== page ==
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Gold-whiskered Barbet feeding on morinda

on 22nd September 2009

This is another feeding observation by Dato’ Dr Amar-Singh HSS but this time by the Gold-whiskered Barbet (Megalaima chrysopogon) feeding on black morinda, also known as mengkudu daun kecil (Morinda elliptica) fruits. The location was the Kledang-Sayong Forest Reserve in Perak, Malaysia. It was on 12th September 2009.

“In my experience this is the friendliest of the barbets. Both the Coppersmith Barbet (Megalaima haemacephala) and Lineated Barbet (Megalaima lineata hodgsoni) visit our garden daily but are relatively shy, the Lineated more than the Coppersmith.

“But the Gold-whiskered Barbet has allowed me many watching opportunities to observe its feeding habits, usually from 3-4 m distance, sometimes closer. It does not seem very disturbed by the camera as well.

“Generally I have seen the Gold-whiskered Barbet feed on figs but it was interesting to watch a group of four feeding on the morinda. And as far as I could make out, all four birds were adults. They meticulously searched the tree and devoured all the available ‘ripe’ ones. The fruit looks hard but watching them eat, it is obviously soft within.

“Once a fruit was selected, it was first crushed between the mandibles (above). The head of the bird swung side to side to enhance this activity. Once the fruit was sufficiently squashed, it was swallowed.”

This black morinda is named as such because the fruit, actually a compound fruiting head developing from many flowers, ripens black and lumpy (left). It is closely related to great morinda or mengkudu besar (M. citrifolia), the fruits of which gives you the health drink, noni. To make your own noni, you collect the ripe fruits, pack them inside a bottle and leave it out in the sun. The clear liquid that collects at the bottom of the bottle can be taken, a spoonful a day, if you believe in its curative properties. And if you can tolerate the putrid odour.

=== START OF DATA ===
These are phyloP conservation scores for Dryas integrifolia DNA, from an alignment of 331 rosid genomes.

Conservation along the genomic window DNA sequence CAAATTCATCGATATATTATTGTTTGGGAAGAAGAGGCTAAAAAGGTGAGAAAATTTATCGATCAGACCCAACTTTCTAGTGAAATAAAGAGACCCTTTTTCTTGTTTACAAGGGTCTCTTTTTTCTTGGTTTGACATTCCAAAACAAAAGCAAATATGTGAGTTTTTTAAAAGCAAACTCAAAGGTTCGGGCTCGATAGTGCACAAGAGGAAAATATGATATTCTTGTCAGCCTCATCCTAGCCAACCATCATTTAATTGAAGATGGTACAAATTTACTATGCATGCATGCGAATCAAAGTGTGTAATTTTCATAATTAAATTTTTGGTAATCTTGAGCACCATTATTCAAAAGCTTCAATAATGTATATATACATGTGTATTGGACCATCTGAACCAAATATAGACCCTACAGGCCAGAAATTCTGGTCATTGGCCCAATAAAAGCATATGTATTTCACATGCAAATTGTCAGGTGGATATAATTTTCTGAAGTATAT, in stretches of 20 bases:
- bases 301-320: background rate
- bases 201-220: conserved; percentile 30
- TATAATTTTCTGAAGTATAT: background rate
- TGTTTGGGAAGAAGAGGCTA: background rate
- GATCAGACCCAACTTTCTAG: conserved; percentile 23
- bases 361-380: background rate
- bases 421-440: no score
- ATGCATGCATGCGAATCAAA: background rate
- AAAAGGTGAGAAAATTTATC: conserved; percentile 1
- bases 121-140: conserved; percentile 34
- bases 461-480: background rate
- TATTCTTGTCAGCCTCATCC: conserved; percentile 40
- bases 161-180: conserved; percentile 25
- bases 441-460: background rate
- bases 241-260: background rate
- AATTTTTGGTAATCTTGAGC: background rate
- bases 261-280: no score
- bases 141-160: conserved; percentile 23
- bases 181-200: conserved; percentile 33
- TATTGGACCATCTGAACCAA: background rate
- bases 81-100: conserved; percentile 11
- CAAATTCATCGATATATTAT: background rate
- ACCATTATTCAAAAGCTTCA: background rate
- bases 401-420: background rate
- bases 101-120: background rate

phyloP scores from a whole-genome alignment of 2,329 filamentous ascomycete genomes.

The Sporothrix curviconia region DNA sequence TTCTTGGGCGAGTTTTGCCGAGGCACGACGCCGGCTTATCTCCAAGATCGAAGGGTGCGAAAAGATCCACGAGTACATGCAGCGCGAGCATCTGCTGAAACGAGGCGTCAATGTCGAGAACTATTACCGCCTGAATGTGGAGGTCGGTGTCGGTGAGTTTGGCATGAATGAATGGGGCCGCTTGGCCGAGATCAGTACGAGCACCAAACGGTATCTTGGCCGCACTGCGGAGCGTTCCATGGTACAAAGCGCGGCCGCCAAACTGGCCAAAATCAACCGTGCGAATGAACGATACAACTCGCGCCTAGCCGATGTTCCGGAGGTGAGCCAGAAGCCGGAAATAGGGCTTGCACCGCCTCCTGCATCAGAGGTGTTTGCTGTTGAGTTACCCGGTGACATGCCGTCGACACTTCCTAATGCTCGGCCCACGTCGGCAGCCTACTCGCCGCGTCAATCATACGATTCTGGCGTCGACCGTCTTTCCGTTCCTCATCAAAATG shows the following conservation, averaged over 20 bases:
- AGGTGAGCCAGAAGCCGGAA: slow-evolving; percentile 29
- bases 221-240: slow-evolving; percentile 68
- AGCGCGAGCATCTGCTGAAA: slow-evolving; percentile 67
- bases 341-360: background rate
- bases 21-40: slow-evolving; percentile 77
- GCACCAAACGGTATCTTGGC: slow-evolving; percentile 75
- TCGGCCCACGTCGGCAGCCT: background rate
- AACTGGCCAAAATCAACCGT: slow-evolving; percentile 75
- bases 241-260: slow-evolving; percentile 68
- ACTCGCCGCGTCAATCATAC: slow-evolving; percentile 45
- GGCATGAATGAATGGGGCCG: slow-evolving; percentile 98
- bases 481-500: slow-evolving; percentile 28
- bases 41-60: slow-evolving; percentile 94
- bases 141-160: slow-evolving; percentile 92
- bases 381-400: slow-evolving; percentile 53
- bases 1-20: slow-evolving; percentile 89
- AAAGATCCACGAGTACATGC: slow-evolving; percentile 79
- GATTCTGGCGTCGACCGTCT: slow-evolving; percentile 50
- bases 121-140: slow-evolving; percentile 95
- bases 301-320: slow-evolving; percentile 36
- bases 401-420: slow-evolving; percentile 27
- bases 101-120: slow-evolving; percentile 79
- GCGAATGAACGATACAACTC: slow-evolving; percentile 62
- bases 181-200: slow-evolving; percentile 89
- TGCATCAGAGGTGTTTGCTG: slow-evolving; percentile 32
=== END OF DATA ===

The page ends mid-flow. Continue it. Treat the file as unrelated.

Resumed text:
All images by Amar-Singh HSS (Dato, Dr)

If you like this post please tap on the Like button at the left bottom of page. Any views and opinions expressed in this article are solely those of the authors/contributors, and are not endorsed by the Lee Kong Chian Natural History Museum (LKCNHM, NUS) or its affiliated institutions. Readers are encouraged to use their discretion before making any decisions or judgements based on the information presented.

YC Wee

Dr Wee played a significant role as a green advocate in Singapore through his extensive involvement in various organizations and committees: as Secretary and Chairman for the Malayan Nature Society (Singapore Branch), and with the Nature Society (Singapore) as founding President (1978-1995). He has also served in the Nature Reserve Board (1987-1989), Nature Reserves Committee (1990-1996), National Council on the Environment/Singapore Environment Council (1992-1996), Work-Group on Nature Conservation (1992) and Inter-Varsity Council on the Environment (1995-1997). He is Patron of the Singapore Gardening Society and was appointed Honorary Museum Associate of the Lee Kong Chian Natural History Museum (LKCNHM) in 2012. In 2005, Dr Wee started the Bird Ecology Study Group. With more than 6,000 entries, the website has become a valuable resource consulted by students, birdwatchers and researchers locally and internationally. The views and opinions expressed in this article are his own, and do not represent those of LKCNHM, the National University of Singapore or its affiliated institutions.

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